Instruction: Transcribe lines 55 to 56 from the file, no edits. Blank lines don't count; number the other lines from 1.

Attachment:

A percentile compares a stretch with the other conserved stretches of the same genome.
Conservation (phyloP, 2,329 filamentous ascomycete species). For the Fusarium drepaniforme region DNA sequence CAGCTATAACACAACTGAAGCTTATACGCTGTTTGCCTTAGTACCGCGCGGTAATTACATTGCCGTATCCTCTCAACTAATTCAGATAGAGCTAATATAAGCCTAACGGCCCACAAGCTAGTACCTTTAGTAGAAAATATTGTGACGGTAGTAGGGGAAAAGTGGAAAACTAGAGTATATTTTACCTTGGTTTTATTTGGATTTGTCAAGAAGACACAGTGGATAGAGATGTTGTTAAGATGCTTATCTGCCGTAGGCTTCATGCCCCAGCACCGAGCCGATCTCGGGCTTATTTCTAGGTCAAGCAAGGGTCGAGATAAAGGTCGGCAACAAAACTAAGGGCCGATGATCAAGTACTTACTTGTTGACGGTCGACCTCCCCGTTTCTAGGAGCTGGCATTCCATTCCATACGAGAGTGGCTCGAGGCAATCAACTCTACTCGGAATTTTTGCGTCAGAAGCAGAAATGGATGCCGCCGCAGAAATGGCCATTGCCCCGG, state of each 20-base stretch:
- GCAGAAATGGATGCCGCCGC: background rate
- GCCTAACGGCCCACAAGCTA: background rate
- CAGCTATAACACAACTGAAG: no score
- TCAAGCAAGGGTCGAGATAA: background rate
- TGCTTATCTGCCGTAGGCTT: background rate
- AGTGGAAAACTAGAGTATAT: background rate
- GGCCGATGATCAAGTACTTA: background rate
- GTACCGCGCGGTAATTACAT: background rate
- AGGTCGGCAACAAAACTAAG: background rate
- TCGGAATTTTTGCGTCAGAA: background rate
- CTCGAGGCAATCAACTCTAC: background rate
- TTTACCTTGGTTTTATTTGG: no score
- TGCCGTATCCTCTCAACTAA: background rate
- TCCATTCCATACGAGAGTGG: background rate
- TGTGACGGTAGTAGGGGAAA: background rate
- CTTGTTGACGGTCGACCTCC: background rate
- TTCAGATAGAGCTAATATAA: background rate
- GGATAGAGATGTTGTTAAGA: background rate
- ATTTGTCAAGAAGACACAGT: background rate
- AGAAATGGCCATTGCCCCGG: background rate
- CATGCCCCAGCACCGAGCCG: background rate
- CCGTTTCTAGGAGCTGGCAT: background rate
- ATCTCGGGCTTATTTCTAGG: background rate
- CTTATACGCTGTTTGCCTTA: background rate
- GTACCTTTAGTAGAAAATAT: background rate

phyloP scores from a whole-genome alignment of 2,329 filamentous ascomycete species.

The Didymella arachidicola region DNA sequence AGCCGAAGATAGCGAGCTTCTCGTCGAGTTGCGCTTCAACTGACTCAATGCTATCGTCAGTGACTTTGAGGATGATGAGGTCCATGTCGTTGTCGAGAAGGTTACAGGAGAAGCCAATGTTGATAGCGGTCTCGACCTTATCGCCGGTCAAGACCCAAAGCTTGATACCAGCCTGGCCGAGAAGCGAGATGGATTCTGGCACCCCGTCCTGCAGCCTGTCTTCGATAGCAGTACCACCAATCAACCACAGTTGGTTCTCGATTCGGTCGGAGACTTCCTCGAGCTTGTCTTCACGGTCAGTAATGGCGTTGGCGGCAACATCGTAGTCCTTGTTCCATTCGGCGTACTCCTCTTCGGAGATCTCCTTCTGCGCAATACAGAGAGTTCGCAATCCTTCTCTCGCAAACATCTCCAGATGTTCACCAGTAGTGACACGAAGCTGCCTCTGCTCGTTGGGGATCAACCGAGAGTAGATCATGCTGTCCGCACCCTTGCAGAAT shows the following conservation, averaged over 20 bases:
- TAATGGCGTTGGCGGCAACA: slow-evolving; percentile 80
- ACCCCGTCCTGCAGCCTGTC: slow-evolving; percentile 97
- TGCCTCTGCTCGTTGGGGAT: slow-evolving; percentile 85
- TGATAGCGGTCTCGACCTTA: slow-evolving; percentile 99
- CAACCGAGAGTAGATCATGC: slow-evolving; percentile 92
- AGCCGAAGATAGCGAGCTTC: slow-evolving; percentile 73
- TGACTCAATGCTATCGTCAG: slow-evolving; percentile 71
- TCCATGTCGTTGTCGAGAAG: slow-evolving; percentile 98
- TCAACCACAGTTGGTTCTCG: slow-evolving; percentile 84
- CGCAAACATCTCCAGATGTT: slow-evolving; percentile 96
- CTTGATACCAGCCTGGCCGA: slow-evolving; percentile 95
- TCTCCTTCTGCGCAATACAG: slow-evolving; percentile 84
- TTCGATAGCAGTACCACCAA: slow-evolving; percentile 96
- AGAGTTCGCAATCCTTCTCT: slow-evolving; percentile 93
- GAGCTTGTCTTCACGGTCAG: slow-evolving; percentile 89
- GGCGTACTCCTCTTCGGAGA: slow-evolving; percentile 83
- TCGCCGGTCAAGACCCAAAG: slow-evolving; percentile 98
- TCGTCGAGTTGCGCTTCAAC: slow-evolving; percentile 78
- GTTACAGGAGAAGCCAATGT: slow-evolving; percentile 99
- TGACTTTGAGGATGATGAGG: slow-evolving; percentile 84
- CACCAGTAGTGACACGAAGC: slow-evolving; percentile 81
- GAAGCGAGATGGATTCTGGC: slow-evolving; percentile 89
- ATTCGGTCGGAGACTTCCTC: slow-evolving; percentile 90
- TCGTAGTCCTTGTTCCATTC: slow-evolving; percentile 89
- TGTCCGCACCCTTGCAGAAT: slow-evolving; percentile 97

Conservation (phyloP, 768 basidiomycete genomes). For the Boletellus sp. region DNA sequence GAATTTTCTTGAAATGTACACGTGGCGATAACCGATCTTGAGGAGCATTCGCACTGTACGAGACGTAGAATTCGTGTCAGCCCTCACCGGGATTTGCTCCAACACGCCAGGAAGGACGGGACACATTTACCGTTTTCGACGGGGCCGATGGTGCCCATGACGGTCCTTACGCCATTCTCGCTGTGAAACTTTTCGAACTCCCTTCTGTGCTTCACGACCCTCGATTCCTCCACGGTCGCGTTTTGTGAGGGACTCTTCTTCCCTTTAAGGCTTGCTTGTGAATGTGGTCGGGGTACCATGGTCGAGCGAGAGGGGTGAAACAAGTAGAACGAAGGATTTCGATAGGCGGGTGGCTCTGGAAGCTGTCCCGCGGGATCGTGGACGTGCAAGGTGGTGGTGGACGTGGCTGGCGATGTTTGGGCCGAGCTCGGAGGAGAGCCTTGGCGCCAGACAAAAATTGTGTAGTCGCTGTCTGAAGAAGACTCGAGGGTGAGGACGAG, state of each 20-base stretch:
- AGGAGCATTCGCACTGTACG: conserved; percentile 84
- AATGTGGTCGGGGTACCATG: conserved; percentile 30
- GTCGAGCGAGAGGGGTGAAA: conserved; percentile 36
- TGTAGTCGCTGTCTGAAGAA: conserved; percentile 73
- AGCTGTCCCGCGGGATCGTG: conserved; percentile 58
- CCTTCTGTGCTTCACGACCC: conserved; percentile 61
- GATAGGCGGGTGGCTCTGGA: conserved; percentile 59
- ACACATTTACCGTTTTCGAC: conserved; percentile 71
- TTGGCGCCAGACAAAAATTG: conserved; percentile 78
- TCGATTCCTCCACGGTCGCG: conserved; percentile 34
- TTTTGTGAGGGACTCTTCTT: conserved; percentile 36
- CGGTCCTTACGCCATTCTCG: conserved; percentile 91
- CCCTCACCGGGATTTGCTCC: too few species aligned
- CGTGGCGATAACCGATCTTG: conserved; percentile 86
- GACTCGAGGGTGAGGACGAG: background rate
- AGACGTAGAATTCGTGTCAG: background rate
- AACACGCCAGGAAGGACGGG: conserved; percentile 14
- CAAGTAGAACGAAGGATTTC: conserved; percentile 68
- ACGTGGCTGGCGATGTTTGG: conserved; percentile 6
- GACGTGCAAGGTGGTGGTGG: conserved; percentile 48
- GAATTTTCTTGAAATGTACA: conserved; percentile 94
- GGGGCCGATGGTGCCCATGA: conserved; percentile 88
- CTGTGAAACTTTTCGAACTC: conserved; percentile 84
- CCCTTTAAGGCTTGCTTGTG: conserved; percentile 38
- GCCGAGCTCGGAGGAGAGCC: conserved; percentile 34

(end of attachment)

Conservation (phyloP, 768 basidiomycete genomes). For the Boletellus sp. region DNA sequence GAATTTTCTTGAAATGTACACGTGGCGATAACCGATCTTGAGGAGCATTCGCACTGTACGAGACGTAGAATTCGTGTCAGCCCTCACCGGGATTTGCTCCAACACGCCAGGAAGGACGGGACACATTTACCGTTTTCGACGGGGCCGATGGTGCCCATGACGGTCCTTACGCCATTCTCGCTGTGAAACTTTTCGAACTCCCTTCTGTGCTTCACGACCCTCGATTCCTCCACGGTCGCGTTTTGTGAGGGACTCTTCTTCCCTTTAAGGCTTGCTTGTGAATGTGGTCGGGGTACCATGGTCGAGCGAGAGGGGTGAAACAAGTAGAACGAAGGATTTCGATAGGCGGGTGGCTCTGGAAGCTGTCCCGCGGGATCGTGGACGTGCAAGGTGGTGGTGGACGTGGCTGGCGATGTTTGGGCCGAGCTCGGAGGAGAGCCTTGGCGCCAGACAAAAATTGTGTAGTCGCTGTCTGAAGAAGACTCGAGGGTGAGGACGAG, state of each 20-base stretch:
- AGGAGCATTCGCACTGTACG: conserved; percentile 84